The book combines two storylines, each featuring a different worker at a pump factory in a Michigan town. Scripps O’Neill is a writer who comes to town after wandering away from his home down a train line after his wife left him. Scripps goes native in the town, getting a job at the pump factory and marrying a local woman, but he’s perpetually restless. Yogi Johnson is already an experienced worker when Scripps arrives, and he’s shaped by his experience in World War I, which other characters continually question amongst themselves. He ends up wandering out of town down the train tracks in a way that echoes Scripps’ arrival.

The book is funny and quirky and oddly engaging. Some of the humor would probably land better for those familiar with the pretentious writers that were the book’s target, but even if one isn’t familiar with the literature of the era, one will come away with an understanding of how Hemingway viewed said writers.

I enjoyed the book and would highly recommend it for readers of American Literature.


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BOOK REVIEW: The Complete Short Stories of Ernest Hemingway by Ernest Hemingway

The Complete Short Stories of Ernest HemingwayThe Complete Short Stories of Ernest Hemingway by Ernest Hemingway
My rating: 5 of 5 stars

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Hemingway was widely regarded as a master of short fiction, and for good reason. This book collects published and previously unpublished short stories into one volume. While the collection prominently features Hemingway’s obsessions with safari, war, and (to a lesser degree) bullfighting, it actually covers a lot of ground from what might today be called flash fiction to almost novella length pieces, from grim and gritty tales of violence to quiet stories of being and everyday life, and from crime in the big city to life in rural America.

The complete collection offers all the well-anthologized pieces, such as: “The Short Happy Life of Francis Macomber,” “The Killers,” “A Clean, Well-Lighted Place,” “The Snows of Kilimanjaro,” and “The Gambler, the Nun, and the Radio,” but it also presents some exceptional stories that may have slipped past readers. Some of my favorites include: “The Last Good Country” (about a young man and his sister on the lam from the game warden,) “The Butterfly and the Tank,” (a drunk gets a bit too merry among men of violence,) and “The Strange Country” (Hemingway’s version of “Lolita.”)

The book is arranged into three sections. The first is “The First Forty-Nine,” a collection that gathered all of Hemingway’s fiction published to that point. The second section consists of the fourteen pieces published after “The First Forty-Nine” came out. The final section is seven unpublished stories, a few of which are connected by virtue of the fact that they were meant to be part of a novel that was never completed because of Hemingway’s untimely demise.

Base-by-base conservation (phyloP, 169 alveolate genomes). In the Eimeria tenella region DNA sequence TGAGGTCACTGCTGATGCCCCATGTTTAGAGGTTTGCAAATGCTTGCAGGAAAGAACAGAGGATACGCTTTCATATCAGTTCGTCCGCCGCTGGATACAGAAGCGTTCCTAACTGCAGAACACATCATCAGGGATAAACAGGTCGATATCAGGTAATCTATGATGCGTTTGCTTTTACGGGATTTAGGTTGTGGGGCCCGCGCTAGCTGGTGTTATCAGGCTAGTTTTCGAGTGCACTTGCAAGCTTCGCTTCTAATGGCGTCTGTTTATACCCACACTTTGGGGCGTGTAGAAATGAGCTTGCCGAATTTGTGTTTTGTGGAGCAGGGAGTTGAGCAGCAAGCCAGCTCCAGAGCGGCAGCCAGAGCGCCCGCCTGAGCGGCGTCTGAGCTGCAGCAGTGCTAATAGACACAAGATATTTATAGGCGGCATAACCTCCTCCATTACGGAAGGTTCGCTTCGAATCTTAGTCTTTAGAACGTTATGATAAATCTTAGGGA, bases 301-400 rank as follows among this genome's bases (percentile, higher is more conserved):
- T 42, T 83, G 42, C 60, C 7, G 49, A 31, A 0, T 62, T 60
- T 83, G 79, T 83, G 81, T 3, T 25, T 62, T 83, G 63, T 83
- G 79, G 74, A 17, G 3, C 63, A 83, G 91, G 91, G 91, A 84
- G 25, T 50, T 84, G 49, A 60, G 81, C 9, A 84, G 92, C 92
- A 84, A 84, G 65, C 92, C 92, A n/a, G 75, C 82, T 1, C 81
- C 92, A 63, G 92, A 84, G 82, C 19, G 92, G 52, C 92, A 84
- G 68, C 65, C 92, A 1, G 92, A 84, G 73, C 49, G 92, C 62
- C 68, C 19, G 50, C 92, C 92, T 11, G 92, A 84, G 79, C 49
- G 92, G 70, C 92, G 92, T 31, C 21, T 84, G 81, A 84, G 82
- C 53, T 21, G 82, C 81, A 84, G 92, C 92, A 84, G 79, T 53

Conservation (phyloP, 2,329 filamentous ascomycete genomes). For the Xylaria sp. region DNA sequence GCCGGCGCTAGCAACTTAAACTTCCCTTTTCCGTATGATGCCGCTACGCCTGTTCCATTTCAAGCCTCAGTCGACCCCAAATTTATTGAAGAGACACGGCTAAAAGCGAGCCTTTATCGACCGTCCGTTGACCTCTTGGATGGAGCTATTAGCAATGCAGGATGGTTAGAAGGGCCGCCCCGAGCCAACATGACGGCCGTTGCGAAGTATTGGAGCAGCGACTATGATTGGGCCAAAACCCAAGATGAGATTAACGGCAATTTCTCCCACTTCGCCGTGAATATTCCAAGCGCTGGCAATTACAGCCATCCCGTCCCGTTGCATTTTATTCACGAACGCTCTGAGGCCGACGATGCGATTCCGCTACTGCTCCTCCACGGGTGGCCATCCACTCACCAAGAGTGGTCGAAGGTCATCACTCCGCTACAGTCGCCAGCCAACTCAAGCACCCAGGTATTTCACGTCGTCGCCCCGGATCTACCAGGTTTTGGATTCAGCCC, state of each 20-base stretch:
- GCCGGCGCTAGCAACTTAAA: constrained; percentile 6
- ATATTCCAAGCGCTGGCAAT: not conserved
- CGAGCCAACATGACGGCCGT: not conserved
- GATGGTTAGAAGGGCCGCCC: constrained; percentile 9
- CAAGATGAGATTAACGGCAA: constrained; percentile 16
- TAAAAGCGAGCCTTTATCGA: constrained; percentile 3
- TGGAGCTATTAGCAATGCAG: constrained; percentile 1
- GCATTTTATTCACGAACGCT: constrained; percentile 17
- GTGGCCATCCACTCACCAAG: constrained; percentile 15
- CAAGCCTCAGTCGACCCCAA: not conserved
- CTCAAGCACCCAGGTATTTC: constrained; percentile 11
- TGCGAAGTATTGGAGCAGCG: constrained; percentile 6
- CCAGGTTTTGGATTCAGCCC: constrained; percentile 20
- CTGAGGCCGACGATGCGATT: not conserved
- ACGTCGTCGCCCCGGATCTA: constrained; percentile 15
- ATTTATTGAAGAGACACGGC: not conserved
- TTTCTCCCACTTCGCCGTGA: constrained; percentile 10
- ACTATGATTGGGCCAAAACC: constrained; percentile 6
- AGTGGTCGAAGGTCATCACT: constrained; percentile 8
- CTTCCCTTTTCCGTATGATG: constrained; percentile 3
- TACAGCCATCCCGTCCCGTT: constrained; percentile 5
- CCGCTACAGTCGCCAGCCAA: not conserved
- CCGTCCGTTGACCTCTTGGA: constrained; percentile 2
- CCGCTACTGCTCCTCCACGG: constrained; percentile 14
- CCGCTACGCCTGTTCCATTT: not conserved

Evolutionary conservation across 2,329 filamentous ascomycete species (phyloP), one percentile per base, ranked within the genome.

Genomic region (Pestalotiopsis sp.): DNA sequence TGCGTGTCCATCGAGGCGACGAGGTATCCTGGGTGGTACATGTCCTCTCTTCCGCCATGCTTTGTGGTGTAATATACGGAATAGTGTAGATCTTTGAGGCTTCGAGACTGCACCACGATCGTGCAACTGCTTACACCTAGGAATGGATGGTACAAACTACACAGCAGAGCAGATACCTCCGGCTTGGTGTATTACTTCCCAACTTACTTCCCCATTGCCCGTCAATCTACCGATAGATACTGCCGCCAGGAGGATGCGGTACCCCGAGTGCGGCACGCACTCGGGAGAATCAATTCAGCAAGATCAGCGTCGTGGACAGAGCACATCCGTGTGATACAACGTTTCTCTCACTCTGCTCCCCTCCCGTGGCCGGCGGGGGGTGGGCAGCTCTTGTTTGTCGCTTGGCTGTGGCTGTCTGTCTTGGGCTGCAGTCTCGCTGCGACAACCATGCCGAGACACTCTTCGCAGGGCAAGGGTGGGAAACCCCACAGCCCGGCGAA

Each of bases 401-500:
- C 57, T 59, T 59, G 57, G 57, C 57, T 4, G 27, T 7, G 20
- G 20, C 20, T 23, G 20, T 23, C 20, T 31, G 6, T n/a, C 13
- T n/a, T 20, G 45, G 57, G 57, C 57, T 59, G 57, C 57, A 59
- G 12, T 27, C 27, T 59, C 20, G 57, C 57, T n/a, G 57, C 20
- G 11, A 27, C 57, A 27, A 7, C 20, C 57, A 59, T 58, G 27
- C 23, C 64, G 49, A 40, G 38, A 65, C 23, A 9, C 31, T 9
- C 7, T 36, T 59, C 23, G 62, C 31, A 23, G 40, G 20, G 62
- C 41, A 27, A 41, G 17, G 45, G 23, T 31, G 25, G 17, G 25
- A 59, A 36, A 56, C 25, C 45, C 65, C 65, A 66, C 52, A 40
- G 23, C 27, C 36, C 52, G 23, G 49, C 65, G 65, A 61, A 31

If you enjoy short fiction, this collection is worth reading.


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BOOK REVIEW: Naked Lunch [the Restored Text] by William S. Burroughs

Naked Lunch: The Restored TextNaked Lunch: The Restored Text by William S. Burroughs
My rating: 4 of 5 stars

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This isn’t a novel so much as a series of heroin-fueled fever dreams. While that makes it sound incoherent and unreadable, there’s a great deal of visceral imagery and clever language in it. What there’s not is a thread that carries the reader through a series of events constituting a coherent narrative arc. The book reads like dystopian fiction, but that’s merely Beat-style lingo and heroin addict worldview applied to a combination of Burrough’s world and the surreal mind-space of the addict on a fix.

As is also true of Joyce’s “Ulysses,” if you’re a reader who needs a coherent story and the avoidance of experimental language, you probably won’t like this book. Furthermore, readers who’re uncomfortable with pornographic imagery will also find the book objectionable. However, if you enjoy books that are prose poem-like in their use of language and if you don’t mind the disjointed strangeness necessary to convey the addict’s mental experience, then you’ll probably get a kick out of this book. It’s worth recognizing that what makes the book a challenging read is simultaneously what makes it such a masterpiece of the drug-addled experience. If it were more lucid, it’d be tepid and purposeless.

This is the restored text edition. This is one of the few cases in which I’d recommend reading all the backmatter. It includes some “outtakes” from the earliest drafts, but (more usefully) some essays by Burroughs that offer important insights. When one finishes this book, there’s a tendency to think, “What was that? What did I just read?” The appendices help one understand the book better. Here we read Burrough’s claim that he had no recollection of composing the original draft, and a later statement in which he clarifies that his earlier statement was an exaggeration – that he did have some memories of it.

I found this book to be an engrossing read. As I say, while it’s bizarre, outlandish, and frequently pornographic, it also lends insight into a state of mind that most of us – fortunately – will never experience.